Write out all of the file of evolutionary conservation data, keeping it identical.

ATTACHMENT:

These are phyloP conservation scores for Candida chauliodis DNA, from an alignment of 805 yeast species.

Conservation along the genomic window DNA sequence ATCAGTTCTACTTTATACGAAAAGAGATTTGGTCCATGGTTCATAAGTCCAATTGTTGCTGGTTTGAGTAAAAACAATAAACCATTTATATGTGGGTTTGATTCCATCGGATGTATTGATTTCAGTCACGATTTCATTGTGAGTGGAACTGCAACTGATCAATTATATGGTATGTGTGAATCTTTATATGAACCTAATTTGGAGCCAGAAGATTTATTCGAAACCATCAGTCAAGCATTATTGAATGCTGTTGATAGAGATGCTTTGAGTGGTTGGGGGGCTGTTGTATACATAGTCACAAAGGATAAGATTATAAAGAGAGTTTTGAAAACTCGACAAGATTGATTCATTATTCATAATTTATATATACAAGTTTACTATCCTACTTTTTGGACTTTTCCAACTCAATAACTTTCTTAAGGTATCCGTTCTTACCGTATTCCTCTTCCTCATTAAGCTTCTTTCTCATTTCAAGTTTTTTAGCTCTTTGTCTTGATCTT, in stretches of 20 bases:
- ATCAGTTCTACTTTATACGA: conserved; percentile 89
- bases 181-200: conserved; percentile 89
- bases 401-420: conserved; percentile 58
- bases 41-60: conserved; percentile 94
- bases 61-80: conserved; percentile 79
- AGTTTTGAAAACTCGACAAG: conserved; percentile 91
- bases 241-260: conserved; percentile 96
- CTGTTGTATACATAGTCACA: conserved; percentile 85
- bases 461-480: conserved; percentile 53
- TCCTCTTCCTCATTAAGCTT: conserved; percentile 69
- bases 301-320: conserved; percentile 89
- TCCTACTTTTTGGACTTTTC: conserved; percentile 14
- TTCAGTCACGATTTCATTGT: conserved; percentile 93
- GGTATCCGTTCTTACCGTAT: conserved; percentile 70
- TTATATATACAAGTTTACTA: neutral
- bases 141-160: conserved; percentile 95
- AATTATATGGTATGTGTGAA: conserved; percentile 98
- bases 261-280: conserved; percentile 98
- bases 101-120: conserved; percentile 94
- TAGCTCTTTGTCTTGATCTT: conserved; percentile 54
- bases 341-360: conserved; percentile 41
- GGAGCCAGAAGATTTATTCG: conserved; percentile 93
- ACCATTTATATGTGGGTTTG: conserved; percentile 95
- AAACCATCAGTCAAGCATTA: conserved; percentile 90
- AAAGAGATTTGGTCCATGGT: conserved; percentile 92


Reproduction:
These are phyloP conservation scores for Candida chauliodis DNA, from an alignment of 805 yeast species.

Conservation along the genomic window DNA sequence ATCAGTTCTACTTTATACGAAAAGAGATTTGGTCCATGGTTCATAAGTCCAATTGTTGCTGGTTTGAGTAAAAACAATAAACCATTTATATGTGGGTTTGATTCCATCGGATGTATTGATTTCAGTCACGATTTCATTGTGAGTGGAACTGCAACTGATCAATTATATGGTATGTGTGAATCTTTATATGAACCTAATTTGGAGCCAGAAGATTTATTCGAAACCATCAGTCAAGCATTATTGAATGCTGTTGATAGAGATGCTTTGAGTGGTTGGGGGGCTGTTGTATACATAGTCACAAAGGATAAGATTATAAAGAGAGTTTTGAAAACTCGACAAGATTGATTCATTATTCATAATTTATATATACAAGTTTACTATCCTACTTTTTGGACTTTTCCAACTCAATAACTTTCTTAAGGTATCCGTTCTTACCGTATTCCTCTTCCTCATTAAGCTTCTTTCTCATTTCAAGTTTTTTAGCTCTTTGTCTTGATCTT, in stretches of 20 bases:
- ATCAGTTCTACTTTATACGA: conserved; percentile 89
- bases 181-200: conserved; percentile 89
- bases 401-420: conserved; percentile 58
- bases 41-60: conserved; percentile 94
- bases 61-80: conserved; percentile 79
- AGTTTTGAAAACTCGACAAG: conserved; percentile 91
- bases 241-260: conserved; percentile 96
- CTGTTGTATACATAGTCACA: conserved; percentile 85
- bases 461-480: conserved; percentile 53
- TCCTCTTCCTCATTAAGCTT: conserved; percentile 69
- bases 301-320: conserved; percentile 89
- TCCTACTTTTTGGACTTTTC: conserved; percentile 14
- TTCAGTCACGATTTCATTGT: conserved; percentile 93
- GGTATCCGTTCTTACCGTAT: conserved; percentile 70
- TTATATATACAAGTTTACTA: neutral
- bases 141-160: conserved; percentile 95
- AATTATATGGTATGTGTGAA: conserved; percentile 98
- bases 261-280: conserved; percentile 98
- bases 101-120: conserved; percentile 94
- TAGCTCTTTGTCTTGATCTT: conserved; percentile 54
- bases 341-360: conserved; percentile 41
- GGAGCCAGAAGATTTATTCG: conserved; percentile 93
- ACCATTTATATGTGGGTTTG: conserved; percentile 95
- AAACCATCAGTCAAGCATTA: conserved; percentile 90
- AAAGAGATTTGGTCCATGGT: conserved; percentile 92